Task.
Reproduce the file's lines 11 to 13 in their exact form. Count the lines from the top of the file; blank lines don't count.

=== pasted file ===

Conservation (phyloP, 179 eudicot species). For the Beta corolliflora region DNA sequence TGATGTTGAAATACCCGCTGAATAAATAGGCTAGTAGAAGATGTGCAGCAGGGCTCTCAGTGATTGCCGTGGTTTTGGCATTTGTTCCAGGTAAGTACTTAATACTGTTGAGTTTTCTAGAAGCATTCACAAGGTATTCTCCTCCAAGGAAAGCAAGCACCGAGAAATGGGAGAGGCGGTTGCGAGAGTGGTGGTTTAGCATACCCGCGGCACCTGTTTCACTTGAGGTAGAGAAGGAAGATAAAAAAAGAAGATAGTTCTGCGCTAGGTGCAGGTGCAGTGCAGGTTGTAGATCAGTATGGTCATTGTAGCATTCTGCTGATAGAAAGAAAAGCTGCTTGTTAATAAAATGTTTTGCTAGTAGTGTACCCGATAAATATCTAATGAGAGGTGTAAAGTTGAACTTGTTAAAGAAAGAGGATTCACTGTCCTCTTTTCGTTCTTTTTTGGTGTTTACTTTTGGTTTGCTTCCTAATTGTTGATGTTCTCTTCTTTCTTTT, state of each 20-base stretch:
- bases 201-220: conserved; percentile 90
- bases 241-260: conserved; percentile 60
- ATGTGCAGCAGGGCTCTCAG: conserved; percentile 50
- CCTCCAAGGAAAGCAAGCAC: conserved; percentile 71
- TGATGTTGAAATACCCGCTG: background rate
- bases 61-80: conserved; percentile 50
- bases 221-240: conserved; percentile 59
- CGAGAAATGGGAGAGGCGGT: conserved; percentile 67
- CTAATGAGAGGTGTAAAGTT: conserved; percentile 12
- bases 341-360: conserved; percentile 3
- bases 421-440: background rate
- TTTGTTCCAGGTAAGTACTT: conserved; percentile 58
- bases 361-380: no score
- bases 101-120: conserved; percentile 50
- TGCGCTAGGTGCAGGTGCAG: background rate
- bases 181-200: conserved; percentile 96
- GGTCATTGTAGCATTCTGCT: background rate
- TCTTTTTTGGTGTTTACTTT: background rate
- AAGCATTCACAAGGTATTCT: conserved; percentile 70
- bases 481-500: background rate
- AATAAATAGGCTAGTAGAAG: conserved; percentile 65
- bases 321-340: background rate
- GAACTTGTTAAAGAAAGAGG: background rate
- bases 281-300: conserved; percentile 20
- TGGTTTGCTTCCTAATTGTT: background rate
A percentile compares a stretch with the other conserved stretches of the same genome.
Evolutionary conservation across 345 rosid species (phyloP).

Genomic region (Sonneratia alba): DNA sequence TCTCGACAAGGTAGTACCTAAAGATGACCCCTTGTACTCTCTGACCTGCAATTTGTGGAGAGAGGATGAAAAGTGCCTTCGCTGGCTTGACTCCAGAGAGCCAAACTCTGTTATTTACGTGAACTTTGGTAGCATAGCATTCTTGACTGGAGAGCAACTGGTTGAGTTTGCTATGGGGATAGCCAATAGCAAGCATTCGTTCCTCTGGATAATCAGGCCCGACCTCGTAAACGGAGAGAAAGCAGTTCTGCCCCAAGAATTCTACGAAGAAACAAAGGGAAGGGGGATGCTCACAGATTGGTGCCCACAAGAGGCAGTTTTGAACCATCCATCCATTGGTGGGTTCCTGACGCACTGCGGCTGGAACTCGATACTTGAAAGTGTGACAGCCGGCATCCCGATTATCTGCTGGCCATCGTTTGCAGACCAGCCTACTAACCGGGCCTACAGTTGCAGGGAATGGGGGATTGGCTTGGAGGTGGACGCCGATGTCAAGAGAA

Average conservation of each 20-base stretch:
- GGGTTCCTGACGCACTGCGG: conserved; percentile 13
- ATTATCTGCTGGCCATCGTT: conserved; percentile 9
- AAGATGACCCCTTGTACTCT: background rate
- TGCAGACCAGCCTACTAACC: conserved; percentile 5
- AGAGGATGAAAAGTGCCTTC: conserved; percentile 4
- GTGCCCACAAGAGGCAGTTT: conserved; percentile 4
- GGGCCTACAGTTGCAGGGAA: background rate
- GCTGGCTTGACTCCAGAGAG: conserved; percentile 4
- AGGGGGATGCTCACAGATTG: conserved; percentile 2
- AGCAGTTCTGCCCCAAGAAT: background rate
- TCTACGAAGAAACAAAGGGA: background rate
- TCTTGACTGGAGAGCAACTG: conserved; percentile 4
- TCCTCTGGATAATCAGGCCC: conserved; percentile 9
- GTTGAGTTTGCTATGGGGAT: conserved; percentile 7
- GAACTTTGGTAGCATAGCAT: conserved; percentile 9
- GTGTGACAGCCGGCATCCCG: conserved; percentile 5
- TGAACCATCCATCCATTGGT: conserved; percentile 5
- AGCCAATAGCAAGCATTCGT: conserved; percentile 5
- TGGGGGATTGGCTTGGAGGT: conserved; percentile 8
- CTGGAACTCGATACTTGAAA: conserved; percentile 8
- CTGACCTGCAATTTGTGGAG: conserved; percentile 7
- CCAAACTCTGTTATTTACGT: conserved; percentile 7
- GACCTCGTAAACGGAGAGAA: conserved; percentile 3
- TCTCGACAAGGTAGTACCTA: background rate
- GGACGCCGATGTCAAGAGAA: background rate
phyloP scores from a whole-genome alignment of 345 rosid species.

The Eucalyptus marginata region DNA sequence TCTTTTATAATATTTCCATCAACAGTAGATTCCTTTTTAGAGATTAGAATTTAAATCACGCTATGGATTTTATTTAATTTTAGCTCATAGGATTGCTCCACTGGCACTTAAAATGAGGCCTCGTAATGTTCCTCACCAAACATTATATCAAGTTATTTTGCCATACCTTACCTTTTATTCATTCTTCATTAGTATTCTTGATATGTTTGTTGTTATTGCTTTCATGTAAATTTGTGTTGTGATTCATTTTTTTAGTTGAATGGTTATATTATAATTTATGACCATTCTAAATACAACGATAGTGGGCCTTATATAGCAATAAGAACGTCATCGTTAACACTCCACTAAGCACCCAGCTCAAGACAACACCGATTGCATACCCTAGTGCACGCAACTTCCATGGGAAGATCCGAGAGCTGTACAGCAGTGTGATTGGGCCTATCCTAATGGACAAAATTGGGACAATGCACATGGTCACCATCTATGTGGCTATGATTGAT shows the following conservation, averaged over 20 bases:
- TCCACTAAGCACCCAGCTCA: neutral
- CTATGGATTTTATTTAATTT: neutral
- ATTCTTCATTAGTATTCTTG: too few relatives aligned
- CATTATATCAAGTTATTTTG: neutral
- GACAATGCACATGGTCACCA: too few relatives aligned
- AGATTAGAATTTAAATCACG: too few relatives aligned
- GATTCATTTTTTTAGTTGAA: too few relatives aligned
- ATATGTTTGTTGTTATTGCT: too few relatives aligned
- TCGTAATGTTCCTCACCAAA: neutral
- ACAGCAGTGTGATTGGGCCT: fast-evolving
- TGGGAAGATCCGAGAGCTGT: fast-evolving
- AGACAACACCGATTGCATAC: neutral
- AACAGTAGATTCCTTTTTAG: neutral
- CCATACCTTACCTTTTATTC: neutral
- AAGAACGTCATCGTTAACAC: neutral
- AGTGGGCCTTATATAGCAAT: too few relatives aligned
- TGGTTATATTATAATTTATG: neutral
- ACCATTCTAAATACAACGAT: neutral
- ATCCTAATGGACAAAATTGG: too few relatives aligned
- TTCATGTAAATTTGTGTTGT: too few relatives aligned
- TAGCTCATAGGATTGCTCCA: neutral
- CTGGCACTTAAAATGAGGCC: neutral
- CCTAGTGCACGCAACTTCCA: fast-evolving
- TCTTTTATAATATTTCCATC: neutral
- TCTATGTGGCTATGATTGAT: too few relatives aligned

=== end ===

- bases 341-360: conserved; percentile 3
- bases 421-440: background rate
- TTTGTTCCAGGTAAGTACTT: conserved; percentile 58